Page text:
Allan stared for a moment, then bent to pick up the books. He began to put them back on the curb hastily in a pile.

You should say something, Sherri had said.

“Sorry, I didn’t see them. I didn’t mean to...”

“Not like that, you asshole.” The kid pushed Allan aside so that Allan almost fell over. The kid gathered up his books, then turned and looked at Allan.

“I have to go. My aunt’s waiting. I’m going to kill you tomorrow after school.”

The kid ran across the road and got into a gray Datsun, driven by a severe-looking woman with her hair in a bun who glared at Allan as if she knew he was an enemy.

In homeroom the next morning, Allan found out the kid’s name. A girl with a pinched face and big ears leaned forward from where she sat behind Allan.

“Everyone says Mark Kleinsmart is going to kill you after school. I wouldn’t be you for a million dollars!”

There was an assembly that morning. All four grades, 5 through 8, were each assigned to its own bleacher, facing toward the middle where Principal Blaine spoke. He was short and wore a suit with a vest and had red hair and a red face.

Allan was scanning the 6th-grade bleacher. But there were too many faces to find Sherri. Principal Blaine told grades 6 to 8 to give the fifth graders a “Ridge View Middle School welcome.” All the kids in those grades drummed their feet on the wooden bleachers, making a sound like thunder shaking the entire school.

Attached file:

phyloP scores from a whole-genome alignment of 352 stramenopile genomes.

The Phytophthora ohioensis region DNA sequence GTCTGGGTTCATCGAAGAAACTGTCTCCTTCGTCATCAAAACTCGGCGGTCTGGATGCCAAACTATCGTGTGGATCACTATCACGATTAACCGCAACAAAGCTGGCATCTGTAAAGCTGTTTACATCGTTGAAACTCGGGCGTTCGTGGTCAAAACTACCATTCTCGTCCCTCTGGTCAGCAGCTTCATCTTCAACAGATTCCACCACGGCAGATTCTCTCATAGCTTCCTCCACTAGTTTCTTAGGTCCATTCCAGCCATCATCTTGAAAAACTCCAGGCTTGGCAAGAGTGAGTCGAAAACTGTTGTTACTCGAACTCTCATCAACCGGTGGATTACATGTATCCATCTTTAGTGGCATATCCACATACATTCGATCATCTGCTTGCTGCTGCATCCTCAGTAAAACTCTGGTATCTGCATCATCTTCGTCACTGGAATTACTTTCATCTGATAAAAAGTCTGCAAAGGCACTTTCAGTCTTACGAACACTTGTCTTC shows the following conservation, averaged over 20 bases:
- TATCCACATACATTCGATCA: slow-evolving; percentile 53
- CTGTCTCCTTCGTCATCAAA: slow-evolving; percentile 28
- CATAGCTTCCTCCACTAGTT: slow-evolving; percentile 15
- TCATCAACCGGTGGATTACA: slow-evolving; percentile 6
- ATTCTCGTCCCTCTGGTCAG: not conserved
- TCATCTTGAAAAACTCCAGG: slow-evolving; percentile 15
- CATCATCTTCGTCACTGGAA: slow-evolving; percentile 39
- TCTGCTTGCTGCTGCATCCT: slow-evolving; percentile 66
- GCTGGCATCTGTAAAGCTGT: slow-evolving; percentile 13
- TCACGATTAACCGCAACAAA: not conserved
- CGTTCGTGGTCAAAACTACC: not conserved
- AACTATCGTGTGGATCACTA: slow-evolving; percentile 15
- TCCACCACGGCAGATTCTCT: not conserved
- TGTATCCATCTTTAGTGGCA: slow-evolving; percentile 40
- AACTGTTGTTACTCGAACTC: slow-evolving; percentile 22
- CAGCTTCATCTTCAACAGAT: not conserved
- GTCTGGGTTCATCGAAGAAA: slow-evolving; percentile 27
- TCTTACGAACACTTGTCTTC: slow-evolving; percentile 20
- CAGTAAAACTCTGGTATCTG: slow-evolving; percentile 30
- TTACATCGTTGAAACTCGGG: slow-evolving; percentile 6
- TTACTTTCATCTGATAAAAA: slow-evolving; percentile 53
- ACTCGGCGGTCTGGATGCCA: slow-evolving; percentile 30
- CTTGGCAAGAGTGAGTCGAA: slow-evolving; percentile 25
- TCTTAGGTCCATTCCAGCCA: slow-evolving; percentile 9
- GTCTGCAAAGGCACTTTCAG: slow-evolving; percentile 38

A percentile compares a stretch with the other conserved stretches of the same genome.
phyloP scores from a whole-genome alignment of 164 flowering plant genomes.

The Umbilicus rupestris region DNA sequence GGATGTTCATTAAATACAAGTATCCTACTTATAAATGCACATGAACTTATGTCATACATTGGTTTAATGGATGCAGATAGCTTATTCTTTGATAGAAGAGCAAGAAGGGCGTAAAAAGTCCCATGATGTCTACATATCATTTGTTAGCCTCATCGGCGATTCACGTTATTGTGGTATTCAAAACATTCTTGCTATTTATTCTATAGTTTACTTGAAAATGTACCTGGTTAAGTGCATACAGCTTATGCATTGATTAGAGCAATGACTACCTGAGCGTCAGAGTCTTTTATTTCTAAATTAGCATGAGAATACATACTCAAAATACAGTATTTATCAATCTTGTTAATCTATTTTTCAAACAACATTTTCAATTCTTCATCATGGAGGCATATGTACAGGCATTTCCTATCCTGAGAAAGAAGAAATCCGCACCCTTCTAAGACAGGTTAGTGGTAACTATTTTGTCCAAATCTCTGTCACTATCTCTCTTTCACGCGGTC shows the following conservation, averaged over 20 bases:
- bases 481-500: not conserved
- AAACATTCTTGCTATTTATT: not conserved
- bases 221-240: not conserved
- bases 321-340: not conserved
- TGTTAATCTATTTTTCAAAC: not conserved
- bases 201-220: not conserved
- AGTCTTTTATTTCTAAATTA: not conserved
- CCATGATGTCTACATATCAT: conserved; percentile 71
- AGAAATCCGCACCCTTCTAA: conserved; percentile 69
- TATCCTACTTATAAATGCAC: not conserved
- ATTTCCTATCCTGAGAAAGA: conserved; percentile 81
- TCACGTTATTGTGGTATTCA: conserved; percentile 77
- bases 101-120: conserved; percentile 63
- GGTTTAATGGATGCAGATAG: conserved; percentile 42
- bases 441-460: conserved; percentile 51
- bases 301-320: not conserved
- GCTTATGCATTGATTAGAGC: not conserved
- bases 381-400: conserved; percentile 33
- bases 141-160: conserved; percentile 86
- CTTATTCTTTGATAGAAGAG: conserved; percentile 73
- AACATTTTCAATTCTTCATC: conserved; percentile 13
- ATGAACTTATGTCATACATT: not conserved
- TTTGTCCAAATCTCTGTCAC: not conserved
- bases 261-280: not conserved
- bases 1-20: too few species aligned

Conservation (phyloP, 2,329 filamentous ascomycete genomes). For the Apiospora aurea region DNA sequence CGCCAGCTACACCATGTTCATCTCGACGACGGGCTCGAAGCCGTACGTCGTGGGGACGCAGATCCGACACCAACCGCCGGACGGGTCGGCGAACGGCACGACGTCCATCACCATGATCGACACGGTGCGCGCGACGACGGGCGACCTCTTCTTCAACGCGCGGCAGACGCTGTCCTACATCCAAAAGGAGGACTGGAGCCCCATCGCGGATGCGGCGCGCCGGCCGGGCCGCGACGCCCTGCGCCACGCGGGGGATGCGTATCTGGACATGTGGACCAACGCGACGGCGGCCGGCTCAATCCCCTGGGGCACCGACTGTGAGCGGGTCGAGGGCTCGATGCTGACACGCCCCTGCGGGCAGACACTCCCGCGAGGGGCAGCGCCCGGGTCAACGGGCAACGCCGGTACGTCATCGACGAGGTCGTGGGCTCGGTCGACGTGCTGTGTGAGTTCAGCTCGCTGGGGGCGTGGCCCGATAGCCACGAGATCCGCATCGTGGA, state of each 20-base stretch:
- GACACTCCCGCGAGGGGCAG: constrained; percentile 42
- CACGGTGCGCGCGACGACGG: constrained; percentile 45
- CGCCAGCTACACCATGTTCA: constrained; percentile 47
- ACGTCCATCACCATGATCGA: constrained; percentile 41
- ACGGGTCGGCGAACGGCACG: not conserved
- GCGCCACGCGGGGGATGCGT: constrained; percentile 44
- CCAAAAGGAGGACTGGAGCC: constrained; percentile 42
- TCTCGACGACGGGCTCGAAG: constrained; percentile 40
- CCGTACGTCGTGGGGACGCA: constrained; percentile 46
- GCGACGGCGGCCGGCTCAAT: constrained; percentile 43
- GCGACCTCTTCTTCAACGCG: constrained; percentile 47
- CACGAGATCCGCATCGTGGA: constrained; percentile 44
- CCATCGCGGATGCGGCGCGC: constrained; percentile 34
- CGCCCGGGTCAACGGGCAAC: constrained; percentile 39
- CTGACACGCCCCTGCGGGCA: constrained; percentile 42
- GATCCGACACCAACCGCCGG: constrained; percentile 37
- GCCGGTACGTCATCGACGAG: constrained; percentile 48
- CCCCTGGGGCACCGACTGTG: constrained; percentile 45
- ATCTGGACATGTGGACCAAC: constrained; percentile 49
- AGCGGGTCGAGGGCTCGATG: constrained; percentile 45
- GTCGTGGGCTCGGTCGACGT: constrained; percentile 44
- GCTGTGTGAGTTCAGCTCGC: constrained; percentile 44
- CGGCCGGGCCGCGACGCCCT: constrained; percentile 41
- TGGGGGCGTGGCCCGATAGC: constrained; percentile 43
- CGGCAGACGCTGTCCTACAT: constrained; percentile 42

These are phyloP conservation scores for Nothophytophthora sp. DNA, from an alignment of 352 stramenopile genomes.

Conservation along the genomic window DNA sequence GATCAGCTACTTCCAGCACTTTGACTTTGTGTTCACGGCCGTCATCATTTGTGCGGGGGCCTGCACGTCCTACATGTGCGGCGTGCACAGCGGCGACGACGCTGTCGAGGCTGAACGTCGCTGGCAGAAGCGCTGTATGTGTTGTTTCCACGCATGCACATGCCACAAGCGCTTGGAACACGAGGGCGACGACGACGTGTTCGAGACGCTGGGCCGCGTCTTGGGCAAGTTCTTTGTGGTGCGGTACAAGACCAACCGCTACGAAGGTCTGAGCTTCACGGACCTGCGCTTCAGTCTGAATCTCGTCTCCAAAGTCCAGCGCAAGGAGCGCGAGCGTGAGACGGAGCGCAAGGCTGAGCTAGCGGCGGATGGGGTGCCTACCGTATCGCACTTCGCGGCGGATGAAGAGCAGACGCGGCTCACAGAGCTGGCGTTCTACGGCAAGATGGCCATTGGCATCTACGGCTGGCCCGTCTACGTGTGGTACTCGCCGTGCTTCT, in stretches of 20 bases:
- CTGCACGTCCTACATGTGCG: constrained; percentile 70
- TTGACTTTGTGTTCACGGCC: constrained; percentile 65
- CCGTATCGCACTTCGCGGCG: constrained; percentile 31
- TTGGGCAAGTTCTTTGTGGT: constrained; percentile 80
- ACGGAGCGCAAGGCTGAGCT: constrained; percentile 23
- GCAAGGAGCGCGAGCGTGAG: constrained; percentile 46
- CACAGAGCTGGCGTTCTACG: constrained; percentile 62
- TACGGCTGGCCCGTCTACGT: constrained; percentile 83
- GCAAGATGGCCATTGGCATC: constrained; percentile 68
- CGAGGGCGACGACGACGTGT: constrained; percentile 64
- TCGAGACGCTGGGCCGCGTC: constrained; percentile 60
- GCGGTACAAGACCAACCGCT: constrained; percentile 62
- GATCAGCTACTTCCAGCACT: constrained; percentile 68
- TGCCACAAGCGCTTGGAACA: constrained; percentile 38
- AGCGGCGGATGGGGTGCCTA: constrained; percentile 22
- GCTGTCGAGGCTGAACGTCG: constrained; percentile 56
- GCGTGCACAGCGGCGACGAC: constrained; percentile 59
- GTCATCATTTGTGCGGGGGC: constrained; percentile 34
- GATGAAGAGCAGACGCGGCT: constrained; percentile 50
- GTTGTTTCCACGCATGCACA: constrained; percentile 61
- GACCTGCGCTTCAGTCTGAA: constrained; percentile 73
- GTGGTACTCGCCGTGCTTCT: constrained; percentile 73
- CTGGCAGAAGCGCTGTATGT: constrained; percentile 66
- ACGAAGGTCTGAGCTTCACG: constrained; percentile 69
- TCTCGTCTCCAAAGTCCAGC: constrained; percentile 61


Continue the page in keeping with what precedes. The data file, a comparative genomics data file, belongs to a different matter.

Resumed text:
It was in the hallway later that morning that he saw her as he was walking toward Art class. She was in a pack with three other girls. She looked six inches taller than he’d remembered. Her hair was shorter, and she was wearing a neat red and black plaid sweater that made her look grownup.

He could feel his heart beating. He opened his eyes wide and turned his face toward her.

She seemed not to see him at all until she came almost face to face with him. She turned to him directly for only a second, long enough to say, “No!” loudly and sharply right at him. Her friends looked shocked and amused at once and covered their mouths. Then they were gone.

He pivoted, staring at her in disbelief as they hurried away into the crowd. There was no mistake. She had seen him and spoken right to him and said what she wanted to say. He had been wrong all those months; Sherri would never be his friend again.

He thought about the dead people who visited him, and how they seemed to have no pain or worries, and he wondered, for the first time, if it would be better if he joined them. What would it be like to be dead?

At 3:15, he took his coat and books from his locker and walked along the corridor that led to where he would catch his bus. A figure lurking in a doorway of an empty classroom grabbed him, pulled him into the room, slamming the door shut.